Document Detail

The fertility myth: Israeli students' knowledge regarding age-related fertility decline and late pregnancies in an era of assisted reproduction technology.
MedLine Citation:
PMID:  21908467     Owner:  NLM     Status:  Publisher    
BACKGROUNDAs in many advanced societies, the age at first birth and the rate of post-menopausal pregnancies in Israel are constantly increasing. Since Israeli university students are the most likely population to postpone parenthood, this study aims at evaluating their awareness of: (i) women's age-related fertility decline; (ii) age-dependent success rates of IVF technology and (iii) medical procedures allowing late and post-menopausal pregnancies.METHODSIsraeli undergraduate students (n= 410), attending four academic institutions and studying in different fields, completed a structured questionnaire in the 2009/2010 academic year.RESULTSStudents overestimated women's chances of spontaneous pregnancy in all age groups, whereas women's chances of achieving a live birth following IVF treatment were overestimated only for ages 40 years and above. Regarding both spontaneous and IVF pregnancies, success rates of very late pregnancies (beyond 45 years and after menopause) were greatly overestimated. Only 11% of the students knew that genetic motherhood is unlikely to be achieved from the mid-40s onward, unless using oocytes frozen in advance.CONCLUSIONSThe findings demonstrate entrenched fertility myths among Israeli students, particularly the false belief in the possibility of late (beyond 35 years) and very late genetic motherhood. This can be explained by technological 'hype' and favorable media coverage of very late pregnancies. Since this may culminate in involuntary childlessness, it is highly important to increase the awareness of the Israeli public on the subject of fertility. However, as our sample is not representative of the Israeli student population, our findings should be tested in future studies.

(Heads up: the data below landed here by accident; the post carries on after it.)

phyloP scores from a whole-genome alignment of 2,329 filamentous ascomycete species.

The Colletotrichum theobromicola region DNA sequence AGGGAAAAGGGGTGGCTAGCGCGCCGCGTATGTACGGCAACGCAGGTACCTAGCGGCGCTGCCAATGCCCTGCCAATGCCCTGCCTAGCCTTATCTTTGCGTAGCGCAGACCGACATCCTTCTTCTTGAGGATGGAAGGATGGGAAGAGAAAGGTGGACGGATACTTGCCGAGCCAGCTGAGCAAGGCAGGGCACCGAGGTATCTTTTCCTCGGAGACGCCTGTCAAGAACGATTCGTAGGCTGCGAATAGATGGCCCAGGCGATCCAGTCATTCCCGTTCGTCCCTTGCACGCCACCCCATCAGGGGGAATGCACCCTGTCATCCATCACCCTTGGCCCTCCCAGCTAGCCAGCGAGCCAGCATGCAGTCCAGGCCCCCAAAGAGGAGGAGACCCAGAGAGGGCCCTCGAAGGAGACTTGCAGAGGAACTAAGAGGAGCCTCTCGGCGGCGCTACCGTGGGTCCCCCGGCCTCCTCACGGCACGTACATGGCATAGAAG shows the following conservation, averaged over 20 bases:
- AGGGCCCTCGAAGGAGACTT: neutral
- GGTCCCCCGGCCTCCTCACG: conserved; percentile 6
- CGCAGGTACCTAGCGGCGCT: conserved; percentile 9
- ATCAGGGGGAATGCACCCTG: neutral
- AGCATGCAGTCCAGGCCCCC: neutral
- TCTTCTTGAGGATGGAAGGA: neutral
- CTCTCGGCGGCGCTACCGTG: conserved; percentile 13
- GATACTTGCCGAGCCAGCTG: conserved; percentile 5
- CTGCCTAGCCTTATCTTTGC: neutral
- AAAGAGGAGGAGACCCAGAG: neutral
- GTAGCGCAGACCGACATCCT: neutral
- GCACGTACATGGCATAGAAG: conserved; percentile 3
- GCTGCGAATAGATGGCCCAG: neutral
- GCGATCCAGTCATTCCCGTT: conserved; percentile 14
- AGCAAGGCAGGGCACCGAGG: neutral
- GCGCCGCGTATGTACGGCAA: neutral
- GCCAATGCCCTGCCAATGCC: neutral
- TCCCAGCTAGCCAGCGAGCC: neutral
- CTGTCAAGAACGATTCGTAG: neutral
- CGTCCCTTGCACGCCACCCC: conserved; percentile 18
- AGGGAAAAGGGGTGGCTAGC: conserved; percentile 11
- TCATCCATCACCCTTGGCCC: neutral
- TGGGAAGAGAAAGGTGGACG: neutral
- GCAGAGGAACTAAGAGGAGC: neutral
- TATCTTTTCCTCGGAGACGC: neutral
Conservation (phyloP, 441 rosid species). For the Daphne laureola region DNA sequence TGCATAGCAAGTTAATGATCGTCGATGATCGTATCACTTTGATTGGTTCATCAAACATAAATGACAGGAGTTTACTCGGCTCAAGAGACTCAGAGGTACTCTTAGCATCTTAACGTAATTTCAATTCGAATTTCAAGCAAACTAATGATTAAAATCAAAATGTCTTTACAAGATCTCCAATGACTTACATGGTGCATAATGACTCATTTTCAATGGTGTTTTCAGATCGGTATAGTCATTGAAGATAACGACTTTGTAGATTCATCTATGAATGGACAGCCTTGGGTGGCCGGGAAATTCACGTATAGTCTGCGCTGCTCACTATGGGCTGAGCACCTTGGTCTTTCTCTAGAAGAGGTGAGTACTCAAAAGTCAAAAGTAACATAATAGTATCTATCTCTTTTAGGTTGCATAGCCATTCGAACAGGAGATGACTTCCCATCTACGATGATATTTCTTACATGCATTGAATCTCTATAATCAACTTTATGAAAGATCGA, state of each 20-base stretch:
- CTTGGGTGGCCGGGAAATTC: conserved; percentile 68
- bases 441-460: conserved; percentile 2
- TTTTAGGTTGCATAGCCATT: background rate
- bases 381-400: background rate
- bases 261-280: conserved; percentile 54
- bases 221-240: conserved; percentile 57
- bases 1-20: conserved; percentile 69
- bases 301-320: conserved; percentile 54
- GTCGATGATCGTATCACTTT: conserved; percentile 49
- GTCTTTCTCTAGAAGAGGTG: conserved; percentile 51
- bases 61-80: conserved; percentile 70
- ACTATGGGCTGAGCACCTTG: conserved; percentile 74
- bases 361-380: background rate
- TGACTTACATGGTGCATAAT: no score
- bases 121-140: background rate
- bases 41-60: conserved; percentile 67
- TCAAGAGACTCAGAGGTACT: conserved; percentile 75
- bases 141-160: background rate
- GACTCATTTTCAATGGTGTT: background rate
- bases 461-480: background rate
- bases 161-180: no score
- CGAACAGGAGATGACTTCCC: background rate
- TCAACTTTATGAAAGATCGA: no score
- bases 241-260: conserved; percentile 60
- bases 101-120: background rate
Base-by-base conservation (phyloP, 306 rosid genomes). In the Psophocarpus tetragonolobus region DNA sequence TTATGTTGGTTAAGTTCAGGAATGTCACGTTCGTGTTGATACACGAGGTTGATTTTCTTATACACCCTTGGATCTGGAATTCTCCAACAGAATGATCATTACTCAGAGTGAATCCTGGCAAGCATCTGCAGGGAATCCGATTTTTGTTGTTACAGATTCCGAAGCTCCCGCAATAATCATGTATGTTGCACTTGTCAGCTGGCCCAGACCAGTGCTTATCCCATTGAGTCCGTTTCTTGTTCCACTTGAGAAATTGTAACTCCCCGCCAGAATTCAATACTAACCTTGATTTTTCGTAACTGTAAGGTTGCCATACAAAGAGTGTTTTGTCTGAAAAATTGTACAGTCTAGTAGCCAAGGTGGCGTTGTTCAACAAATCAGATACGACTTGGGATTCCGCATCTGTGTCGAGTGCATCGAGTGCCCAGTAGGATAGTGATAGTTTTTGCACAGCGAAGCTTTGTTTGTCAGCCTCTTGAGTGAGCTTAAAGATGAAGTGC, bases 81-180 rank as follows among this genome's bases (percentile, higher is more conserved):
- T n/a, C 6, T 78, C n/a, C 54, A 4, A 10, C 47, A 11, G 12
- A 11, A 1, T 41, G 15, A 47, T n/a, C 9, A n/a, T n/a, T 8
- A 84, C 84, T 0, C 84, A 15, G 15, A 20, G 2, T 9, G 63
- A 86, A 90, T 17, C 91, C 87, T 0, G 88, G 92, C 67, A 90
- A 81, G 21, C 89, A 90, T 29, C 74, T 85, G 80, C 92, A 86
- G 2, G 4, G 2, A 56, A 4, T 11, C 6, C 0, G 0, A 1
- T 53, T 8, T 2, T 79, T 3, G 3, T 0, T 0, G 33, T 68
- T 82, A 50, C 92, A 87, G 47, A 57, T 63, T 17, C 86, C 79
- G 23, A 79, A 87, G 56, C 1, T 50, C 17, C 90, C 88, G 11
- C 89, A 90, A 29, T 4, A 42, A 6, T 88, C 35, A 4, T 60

Yael Hashiloni-Dolev; Amit Kaplan; Shiri Shkedi-Rafid
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Publication Detail:
Type:  JOURNAL ARTICLE     Date:  2011-9-9
Journal Detail:
Title:  Human reproduction (Oxford, England)     Volume:  -     ISSN:  1460-2350     ISO Abbreviation:  -     Publication Date:  2011 Sep 
Date Detail:
Created Date:  2011-9-12     Completed Date:  -     Revised Date:  -    
Medline Journal Info:
Nlm Unique ID:  8701199     Medline TA:  Hum Reprod     Country:  -    
Other Details:
Languages:  ENG     Pagination:  -     Citation Subset:  -    
School of Government and Society, The Academic College of Tel Aviv-Yaffo, Rabenu Yeruham St., POB 8401, 61083 Yaffo, Israel.
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